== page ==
Patxi López was sworn in as Lehendakari (president) of the Basque regional government under the Tree of Guernica, symbol of Basque liberties, in a solemn ceremony held at the Casa de Juntas (General Assembly) in Guernica, one of the original charter law boroughs. Prior to the ceremony, the new president took possession in the Assembly house, where he was greeted by outgoing president Juan José Ibarretxe and given the makila staff symbolizing the legally constituted authority.
A large group of guests, including representatives from the regional Parliament, the regional government, the three provincial councils and local town and city councils, political parties and Basque society in general, saw Patxi López sworn in, in Basque and Spanish, as new regional president. On a copy of the Basque Devolution Act (known as the Statute of Guernica), López declared: "Upstanding on Basque soil, beneath the Tree of Guernica, before the representatives of our citizenry, in memory of our forebears, in the fullest respect for the law, I promise to loyally perform my duties."
The ceremony began with the arrival of the president-elect and his wife Begoña Gil at the Casa de Juntas in Guernica, where they were met by the President of the Basque Parliament, Arantza Quiroga. After greeting the guests, amongst whom was a small delegation from the Spanish central government led by deputy Prime Ministers María Teresa Fernández de la Vega and Manuel Chaves, and presidents from a number of other Spanish regions, Patxi López was ushered into the Assembly house, where he was sworn in, in Basque and Spanish, using the following formula: "I take possession and accept the post of President of the Government of the Basque Country, and my accompanying condition, as president, of ordinary representative of the State in its territory, and I promise to fulfil the obligations of my post loyally to the Crown, to the Statute of Guernica and other current legislation."
After the two ceremonies, the new regional president concluded the ceremony with a reading of parts of two poems. One was "Maitaza", by Basque poet Kirmen Uribe, and "Nothing twice" by Wislawa Szymborska, by which he wished to exemplify the modernity and universality of Basque culture.
The swearing-in ceremony ended with an aurresku dance of honour accompanied on this occasion by an oboe, followed by "Gernikako Arbola" (Tree of Guernica) and the Basque hymn "Gora ta Gora"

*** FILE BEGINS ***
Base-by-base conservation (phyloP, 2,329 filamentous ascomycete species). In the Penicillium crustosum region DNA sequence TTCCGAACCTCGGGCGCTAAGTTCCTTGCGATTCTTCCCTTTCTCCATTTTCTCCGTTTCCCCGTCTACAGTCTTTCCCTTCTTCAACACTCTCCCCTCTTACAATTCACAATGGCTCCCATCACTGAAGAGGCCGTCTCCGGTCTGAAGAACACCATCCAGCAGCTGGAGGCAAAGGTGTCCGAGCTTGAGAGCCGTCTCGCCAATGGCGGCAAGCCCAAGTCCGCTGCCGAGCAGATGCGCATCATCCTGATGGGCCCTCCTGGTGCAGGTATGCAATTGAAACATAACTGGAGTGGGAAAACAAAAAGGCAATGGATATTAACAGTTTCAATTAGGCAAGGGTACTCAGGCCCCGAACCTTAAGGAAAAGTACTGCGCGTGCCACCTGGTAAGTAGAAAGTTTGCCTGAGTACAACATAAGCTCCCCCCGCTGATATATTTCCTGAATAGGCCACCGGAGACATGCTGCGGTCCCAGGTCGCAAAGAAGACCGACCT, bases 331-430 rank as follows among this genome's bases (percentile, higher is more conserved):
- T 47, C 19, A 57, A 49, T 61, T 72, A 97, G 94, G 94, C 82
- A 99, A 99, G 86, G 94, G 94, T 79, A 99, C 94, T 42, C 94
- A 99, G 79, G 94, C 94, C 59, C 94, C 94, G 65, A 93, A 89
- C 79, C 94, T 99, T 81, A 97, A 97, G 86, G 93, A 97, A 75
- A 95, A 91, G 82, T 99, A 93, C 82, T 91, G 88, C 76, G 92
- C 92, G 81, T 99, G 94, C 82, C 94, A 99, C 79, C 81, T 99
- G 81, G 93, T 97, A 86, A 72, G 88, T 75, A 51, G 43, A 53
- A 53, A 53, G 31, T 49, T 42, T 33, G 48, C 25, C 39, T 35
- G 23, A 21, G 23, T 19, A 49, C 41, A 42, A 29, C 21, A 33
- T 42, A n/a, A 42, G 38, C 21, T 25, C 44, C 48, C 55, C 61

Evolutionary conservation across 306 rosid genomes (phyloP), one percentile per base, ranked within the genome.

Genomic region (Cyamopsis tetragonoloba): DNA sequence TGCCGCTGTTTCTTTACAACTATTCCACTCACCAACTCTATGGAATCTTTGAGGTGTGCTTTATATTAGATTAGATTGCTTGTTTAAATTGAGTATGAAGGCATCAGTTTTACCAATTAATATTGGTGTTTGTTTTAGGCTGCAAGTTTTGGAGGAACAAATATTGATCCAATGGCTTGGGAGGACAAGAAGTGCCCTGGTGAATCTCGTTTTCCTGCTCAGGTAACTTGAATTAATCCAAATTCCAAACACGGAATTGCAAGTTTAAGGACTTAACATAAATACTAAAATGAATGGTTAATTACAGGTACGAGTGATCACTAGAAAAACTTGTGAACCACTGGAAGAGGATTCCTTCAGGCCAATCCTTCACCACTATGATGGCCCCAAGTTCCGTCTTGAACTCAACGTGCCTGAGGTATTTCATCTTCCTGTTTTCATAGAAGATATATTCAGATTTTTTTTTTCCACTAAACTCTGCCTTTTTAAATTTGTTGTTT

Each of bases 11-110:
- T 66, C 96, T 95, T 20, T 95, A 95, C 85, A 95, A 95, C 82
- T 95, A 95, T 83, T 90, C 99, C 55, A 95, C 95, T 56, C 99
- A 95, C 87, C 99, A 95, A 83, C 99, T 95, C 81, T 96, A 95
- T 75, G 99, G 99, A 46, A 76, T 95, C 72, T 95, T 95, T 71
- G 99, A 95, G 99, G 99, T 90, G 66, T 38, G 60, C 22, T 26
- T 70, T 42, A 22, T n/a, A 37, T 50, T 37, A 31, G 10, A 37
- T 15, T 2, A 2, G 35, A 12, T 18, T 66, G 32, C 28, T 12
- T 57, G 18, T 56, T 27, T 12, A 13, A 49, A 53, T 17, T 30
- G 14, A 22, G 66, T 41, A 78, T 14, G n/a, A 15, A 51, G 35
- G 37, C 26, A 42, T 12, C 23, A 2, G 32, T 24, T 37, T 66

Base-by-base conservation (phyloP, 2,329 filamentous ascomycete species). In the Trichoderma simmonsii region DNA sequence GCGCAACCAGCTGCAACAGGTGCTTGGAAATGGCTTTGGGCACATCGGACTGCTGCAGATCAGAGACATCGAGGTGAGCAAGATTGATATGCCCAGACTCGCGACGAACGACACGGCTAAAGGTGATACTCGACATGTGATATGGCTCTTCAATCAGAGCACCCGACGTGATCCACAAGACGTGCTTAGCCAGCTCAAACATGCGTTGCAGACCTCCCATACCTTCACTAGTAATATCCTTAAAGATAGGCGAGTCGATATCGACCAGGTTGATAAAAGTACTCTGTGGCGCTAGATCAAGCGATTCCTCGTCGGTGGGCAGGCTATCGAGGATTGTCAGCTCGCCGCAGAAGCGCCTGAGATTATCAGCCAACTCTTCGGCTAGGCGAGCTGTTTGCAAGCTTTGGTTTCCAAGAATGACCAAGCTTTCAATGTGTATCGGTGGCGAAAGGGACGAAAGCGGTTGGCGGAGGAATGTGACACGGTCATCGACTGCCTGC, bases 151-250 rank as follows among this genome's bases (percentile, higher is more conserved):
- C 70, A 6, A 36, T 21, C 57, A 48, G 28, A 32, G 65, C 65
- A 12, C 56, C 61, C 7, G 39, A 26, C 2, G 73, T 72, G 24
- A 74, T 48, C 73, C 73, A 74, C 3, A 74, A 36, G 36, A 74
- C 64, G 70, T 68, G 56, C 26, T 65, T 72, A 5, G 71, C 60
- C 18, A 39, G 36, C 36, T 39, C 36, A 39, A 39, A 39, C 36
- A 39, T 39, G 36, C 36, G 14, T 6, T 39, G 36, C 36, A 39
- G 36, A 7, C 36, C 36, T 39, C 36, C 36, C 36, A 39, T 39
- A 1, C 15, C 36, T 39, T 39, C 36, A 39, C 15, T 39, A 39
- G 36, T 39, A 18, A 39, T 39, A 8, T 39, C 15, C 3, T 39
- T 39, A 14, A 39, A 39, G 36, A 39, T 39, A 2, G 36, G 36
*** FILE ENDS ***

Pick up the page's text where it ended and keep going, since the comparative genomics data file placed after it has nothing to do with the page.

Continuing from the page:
With the choice of "Maiatzak", President López sought to stress the social side of people, the relations that shape and ultimately construct us. "Nothing twice" expresses the individuality of people's acts and the unrepeatable nature of each person. Our identity lies in the miniscule difference between two drops of water.
Begira, sartu da maiatza,
Zabaldu du bere betazal urdina portuan
Erdu eta egingo dugu berba betiko kontuez,
Atsegin izatearen balioaz,
Zalantzekin moldatu beharraz,
Barruan ditugun zuloak nola bete.
Erdu, sentitu goiza aurpegian,
Goibel Gaudenean dena iristen zaigu ospel,
Adeoretsu gaudenean, atzera, papartu egiten da mundua.
Denok Gordetzen dugu betiko besteren alde ezkutu bat.
Look, May is here,
Spreading its blue lid over the harbour
Come, let us talk of the things of now and always,
Of the value of being kind,
Of how we are reconciled to our doubt,
Of how to fill the emptiness inside.
Come and feel the morning on your brow.
When we are sad, all seems dark and uncertain;
When we are strong, the world crumbles away.
Each one of us keeps close
Something unknown of other lives.
Nothing happens twice
And that is why
We are born unskilled
And so distinctively die
No day is repeated,
No two nights are the same
No two kisses taste alike,
No two meetings
Of smiling embrace
You will see peace take shape
Though we are different
As two drops of water
Born in Ondárroa in 1970, Kirmen Uribe is a National Literature Award winner and translator of works by Wislawa Szymborska.
Polish poetess and Nobel Literature Prize winner Wislawa Szymborska was born in Karmic on 2 July 1923.